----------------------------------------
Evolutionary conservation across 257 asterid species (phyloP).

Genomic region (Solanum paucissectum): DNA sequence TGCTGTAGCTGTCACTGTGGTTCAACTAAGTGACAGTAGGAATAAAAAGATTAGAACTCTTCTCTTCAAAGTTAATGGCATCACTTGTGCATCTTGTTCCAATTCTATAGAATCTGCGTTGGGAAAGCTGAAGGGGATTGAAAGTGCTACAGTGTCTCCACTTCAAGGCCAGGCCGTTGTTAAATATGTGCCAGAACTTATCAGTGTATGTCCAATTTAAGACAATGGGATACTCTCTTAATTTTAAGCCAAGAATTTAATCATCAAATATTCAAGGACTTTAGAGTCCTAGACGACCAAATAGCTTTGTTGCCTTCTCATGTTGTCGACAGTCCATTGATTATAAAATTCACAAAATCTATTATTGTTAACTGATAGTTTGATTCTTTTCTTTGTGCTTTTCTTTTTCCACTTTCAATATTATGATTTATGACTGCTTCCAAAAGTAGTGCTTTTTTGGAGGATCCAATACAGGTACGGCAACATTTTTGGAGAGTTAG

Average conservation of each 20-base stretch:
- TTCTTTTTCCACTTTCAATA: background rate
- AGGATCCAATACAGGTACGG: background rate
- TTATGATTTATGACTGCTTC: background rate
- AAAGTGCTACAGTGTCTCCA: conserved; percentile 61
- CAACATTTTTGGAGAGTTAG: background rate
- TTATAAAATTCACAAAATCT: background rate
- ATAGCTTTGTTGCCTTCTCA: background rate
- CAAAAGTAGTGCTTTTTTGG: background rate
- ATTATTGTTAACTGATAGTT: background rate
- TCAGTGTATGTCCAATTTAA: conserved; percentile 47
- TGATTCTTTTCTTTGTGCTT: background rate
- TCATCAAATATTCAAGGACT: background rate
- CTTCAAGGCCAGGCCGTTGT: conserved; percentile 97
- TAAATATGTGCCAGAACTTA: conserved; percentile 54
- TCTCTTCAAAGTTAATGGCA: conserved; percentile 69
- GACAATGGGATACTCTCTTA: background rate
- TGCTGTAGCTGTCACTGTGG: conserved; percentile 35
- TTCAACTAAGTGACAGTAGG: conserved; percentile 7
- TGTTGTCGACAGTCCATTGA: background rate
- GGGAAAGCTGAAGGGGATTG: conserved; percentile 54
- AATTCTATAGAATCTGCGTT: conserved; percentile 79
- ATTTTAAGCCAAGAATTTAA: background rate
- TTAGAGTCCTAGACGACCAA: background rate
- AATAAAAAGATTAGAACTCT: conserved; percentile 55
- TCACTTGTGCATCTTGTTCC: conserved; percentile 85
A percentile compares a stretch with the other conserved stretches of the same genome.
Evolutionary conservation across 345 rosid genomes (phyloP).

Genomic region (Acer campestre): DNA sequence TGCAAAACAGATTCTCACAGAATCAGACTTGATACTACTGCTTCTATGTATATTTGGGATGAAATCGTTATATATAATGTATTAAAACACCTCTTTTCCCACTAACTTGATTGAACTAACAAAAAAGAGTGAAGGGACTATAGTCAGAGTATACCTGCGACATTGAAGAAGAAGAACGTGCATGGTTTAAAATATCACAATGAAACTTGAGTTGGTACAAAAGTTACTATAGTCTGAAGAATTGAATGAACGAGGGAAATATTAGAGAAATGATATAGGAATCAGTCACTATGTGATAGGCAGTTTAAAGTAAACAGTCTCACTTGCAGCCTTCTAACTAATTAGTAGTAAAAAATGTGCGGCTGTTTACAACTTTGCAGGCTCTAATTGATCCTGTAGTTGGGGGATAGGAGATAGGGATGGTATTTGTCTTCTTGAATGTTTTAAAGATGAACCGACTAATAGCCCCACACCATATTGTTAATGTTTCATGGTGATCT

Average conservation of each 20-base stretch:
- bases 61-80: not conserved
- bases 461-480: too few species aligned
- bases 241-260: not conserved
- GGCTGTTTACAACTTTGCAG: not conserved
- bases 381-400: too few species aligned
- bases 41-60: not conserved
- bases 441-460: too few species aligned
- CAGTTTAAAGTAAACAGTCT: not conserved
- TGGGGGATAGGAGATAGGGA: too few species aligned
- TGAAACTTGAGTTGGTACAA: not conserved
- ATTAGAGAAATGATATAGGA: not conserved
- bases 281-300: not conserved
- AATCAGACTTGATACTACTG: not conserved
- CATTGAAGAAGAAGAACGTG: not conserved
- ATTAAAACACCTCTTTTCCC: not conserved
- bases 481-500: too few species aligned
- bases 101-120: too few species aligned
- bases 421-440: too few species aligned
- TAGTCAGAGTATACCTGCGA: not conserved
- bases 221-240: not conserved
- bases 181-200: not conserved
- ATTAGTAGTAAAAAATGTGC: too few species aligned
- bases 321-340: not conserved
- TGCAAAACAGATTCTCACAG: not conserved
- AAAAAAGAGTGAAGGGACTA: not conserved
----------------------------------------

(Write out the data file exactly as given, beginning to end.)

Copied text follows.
Evolutionary conservation across 257 asterid species (phyloP).

Genomic region (Solanum paucissectum): DNA sequence TGCTGTAGCTGTCACTGTGGTTCAACTAAGTGACAGTAGGAATAAAAAGATTAGAACTCTTCTCTTCAAAGTTAATGGCATCACTTGTGCATCTTGTTCCAATTCTATAGAATCTGCGTTGGGAAAGCTGAAGGGGATTGAAAGTGCTACAGTGTCTCCACTTCAAGGCCAGGCCGTTGTTAAATATGTGCCAGAACTTATCAGTGTATGTCCAATTTAAGACAATGGGATACTCTCTTAATTTTAAGCCAAGAATTTAATCATCAAATATTCAAGGACTTTAGAGTCCTAGACGACCAAATAGCTTTGTTGCCTTCTCATGTTGTCGACAGTCCATTGATTATAAAATTCACAAAATCTATTATTGTTAACTGATAGTTTGATTCTTTTCTTTGTGCTTTTCTTTTTCCACTTTCAATATTATGATTTATGACTGCTTCCAAAAGTAGTGCTTTTTTGGAGGATCCAATACAGGTACGGCAACATTTTTGGAGAGTTAG

Average conservation of each 20-base stretch:
- TTCTTTTTCCACTTTCAATA: background rate
- AGGATCCAATACAGGTACGG: background rate
- TTATGATTTATGACTGCTTC: background rate
- AAAGTGCTACAGTGTCTCCA: conserved; percentile 61
- CAACATTTTTGGAGAGTTAG: background rate
- TTATAAAATTCACAAAATCT: background rate
- ATAGCTTTGTTGCCTTCTCA: background rate
- CAAAAGTAGTGCTTTTTTGG: background rate
- ATTATTGTTAACTGATAGTT: background rate
- TCAGTGTATGTCCAATTTAA: conserved; percentile 47
- TGATTCTTTTCTTTGTGCTT: background rate
- TCATCAAATATTCAAGGACT: background rate
- CTTCAAGGCCAGGCCGTTGT: conserved; percentile 97
- TAAATATGTGCCAGAACTTA: conserved; percentile 54
- TCTCTTCAAAGTTAATGGCA: conserved; percentile 69
- GACAATGGGATACTCTCTTA: background rate
- TGCTGTAGCTGTCACTGTGG: conserved; percentile 35
- TTCAACTAAGTGACAGTAGG: conserved; percentile 7
- TGTTGTCGACAGTCCATTGA: background rate
- GGGAAAGCTGAAGGGGATTG: conserved; percentile 54
- AATTCTATAGAATCTGCGTT: conserved; percentile 79
- ATTTTAAGCCAAGAATTTAA: background rate
- TTAGAGTCCTAGACGACCAA: background rate
- AATAAAAAGATTAGAACTCT: conserved; percentile 55
- TCACTTGTGCATCTTGTTCC: conserved; percentile 85
A percentile compares a stretch with the other conserved stretches of the same genome.
Evolutionary conservation across 345 rosid genomes (phyloP).

Genomic region (Acer campestre): DNA sequence TGCAAAACAGATTCTCACAGAATCAGACTTGATACTACTGCTTCTATGTATATTTGGGATGAAATCGTTATATATAATGTATTAAAACACCTCTTTTCCCACTAACTTGATTGAACTAACAAAAAAGAGTGAAGGGACTATAGTCAGAGTATACCTGCGACATTGAAGAAGAAGAACGTGCATGGTTTAAAATATCACAATGAAACTTGAGTTGGTACAAAAGTTACTATAGTCTGAAGAATTGAATGAACGAGGGAAATATTAGAGAAATGATATAGGAATCAGTCACTATGTGATAGGCAGTTTAAAGTAAACAGTCTCACTTGCAGCCTTCTAACTAATTAGTAGTAAAAAATGTGCGGCTGTTTACAACTTTGCAGGCTCTAATTGATCCTGTAGTTGGGGGATAGGAGATAGGGATGGTATTTGTCTTCTTGAATGTTTTAAAGATGAACCGACTAATAGCCCCACACCATATTGTTAATGTTTCATGGTGATCT

Average conservation of each 20-base stretch:
- bases 61-80: not conserved
- bases 461-480: too few species aligned
- bases 241-260: not conserved
- GGCTGTTTACAACTTTGCAG: not conserved
- bases 381-400: too few species aligned
- bases 41-60: not conserved
- bases 441-460: too few species aligned
- CAGTTTAAAGTAAACAGTCT: not conserved
- TGGGGGATAGGAGATAGGGA: too few species aligned
- TGAAACTTGAGTTGGTACAA: not conserved
- ATTAGAGAAATGATATAGGA: not conserved
- bases 281-300: not conserved
- AATCAGACTTGATACTACTG: not conserved
- CATTGAAGAAGAAGAACGTG: not conserved
- ATTAAAACACCTCTTTTCCC: not conserved
- bases 481-500: too few species aligned
- bases 101-120: too few species aligned
- bases 421-440: too few species aligned
- TAGTCAGAGTATACCTGCGA: not conserved
- bases 221-240: not conserved
- bases 181-200: not conserved
- ATTAGTAGTAAAAAATGTGC: too few species aligned
- bases 321-340: not conserved
- TGCAAAACAGATTCTCACAG: not conserved
- AAAAAAGAGTGAAGGGACTA: not conserved